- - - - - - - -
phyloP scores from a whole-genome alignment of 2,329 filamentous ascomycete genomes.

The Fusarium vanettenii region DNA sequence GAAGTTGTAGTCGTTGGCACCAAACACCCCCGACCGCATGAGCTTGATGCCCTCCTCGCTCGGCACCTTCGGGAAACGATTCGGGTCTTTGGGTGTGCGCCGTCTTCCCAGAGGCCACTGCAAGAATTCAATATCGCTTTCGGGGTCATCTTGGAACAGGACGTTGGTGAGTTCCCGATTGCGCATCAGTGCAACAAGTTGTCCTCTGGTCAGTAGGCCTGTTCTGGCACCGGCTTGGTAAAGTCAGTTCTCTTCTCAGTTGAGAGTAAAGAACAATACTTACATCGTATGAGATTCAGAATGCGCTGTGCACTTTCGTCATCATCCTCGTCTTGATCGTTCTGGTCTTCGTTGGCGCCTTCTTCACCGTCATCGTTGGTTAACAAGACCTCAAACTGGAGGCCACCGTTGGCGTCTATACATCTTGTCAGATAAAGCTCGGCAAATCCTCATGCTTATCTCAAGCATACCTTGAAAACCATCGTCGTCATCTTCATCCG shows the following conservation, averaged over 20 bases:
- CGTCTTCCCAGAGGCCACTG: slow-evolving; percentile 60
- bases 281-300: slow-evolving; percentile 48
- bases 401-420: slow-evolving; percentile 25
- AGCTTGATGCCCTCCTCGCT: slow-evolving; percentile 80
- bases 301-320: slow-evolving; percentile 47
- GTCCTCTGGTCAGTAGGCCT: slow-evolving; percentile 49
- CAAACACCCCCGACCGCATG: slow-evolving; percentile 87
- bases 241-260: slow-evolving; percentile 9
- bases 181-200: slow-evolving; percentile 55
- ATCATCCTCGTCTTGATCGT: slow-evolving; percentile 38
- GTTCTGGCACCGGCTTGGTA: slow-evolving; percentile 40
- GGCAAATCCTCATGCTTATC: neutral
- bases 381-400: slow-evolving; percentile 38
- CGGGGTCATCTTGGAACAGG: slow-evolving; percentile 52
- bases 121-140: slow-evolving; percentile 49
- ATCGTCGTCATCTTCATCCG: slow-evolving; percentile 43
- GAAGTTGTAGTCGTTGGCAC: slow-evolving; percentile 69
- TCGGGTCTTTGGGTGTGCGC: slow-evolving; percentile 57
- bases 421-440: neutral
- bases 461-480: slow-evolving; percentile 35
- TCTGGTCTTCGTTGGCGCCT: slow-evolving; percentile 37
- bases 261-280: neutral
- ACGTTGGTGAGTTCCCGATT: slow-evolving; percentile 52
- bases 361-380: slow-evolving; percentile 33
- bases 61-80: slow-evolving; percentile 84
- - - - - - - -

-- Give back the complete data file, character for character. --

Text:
phyloP scores from a whole-genome alignment of 2,329 filamentous ascomycete genomes.

The Fusarium vanettenii region DNA sequence GAAGTTGTAGTCGTTGGCACCAAACACCCCCGACCGCATGAGCTTGATGCCCTCCTCGCTCGGCACCTTCGGGAAACGATTCGGGTCTTTGGGTGTGCGCCGTCTTCCCAGAGGCCACTGCAAGAATTCAATATCGCTTTCGGGGTCATCTTGGAACAGGACGTTGGTGAGTTCCCGATTGCGCATCAGTGCAACAAGTTGTCCTCTGGTCAGTAGGCCTGTTCTGGCACCGGCTTGGTAAAGTCAGTTCTCTTCTCAGTTGAGAGTAAAGAACAATACTTACATCGTATGAGATTCAGAATGCGCTGTGCACTTTCGTCATCATCCTCGTCTTGATCGTTCTGGTCTTCGTTGGCGCCTTCTTCACCGTCATCGTTGGTTAACAAGACCTCAAACTGGAGGCCACCGTTGGCGTCTATACATCTTGTCAGATAAAGCTCGGCAAATCCTCATGCTTATCTCAAGCATACCTTGAAAACCATCGTCGTCATCTTCATCCG shows the following conservation, averaged over 20 bases:
- CGTCTTCCCAGAGGCCACTG: slow-evolving; percentile 60
- bases 281-300: slow-evolving; percentile 48
- bases 401-420: slow-evolving; percentile 25
- AGCTTGATGCCCTCCTCGCT: slow-evolving; percentile 80
- bases 301-320: slow-evolving; percentile 47
- GTCCTCTGGTCAGTAGGCCT: slow-evolving; percentile 49
- CAAACACCCCCGACCGCATG: slow-evolving; percentile 87
- bases 241-260: slow-evolving; percentile 9
- bases 181-200: slow-evolving; percentile 55
- ATCATCCTCGTCTTGATCGT: slow-evolving; percentile 38
- GTTCTGGCACCGGCTTGGTA: slow-evolving; percentile 40
- GGCAAATCCTCATGCTTATC: neutral
- bases 381-400: slow-evolving; percentile 38
- CGGGGTCATCTTGGAACAGG: slow-evolving; percentile 52
- bases 121-140: slow-evolving; percentile 49
- ATCGTCGTCATCTTCATCCG: slow-evolving; percentile 43
- GAAGTTGTAGTCGTTGGCAC: slow-evolving; percentile 69
- TCGGGTCTTTGGGTGTGCGC: slow-evolving; percentile 57
- bases 421-440: neutral
- bases 461-480: slow-evolving; percentile 35
- TCTGGTCTTCGTTGGCGCCT: slow-evolving; percentile 37
- bases 261-280: neutral
- ACGTTGGTGAGTTCCCGATT: slow-evolving; percentile 52
- bases 361-380: slow-evolving; percentile 33
- bases 61-80: slow-evolving; percentile 84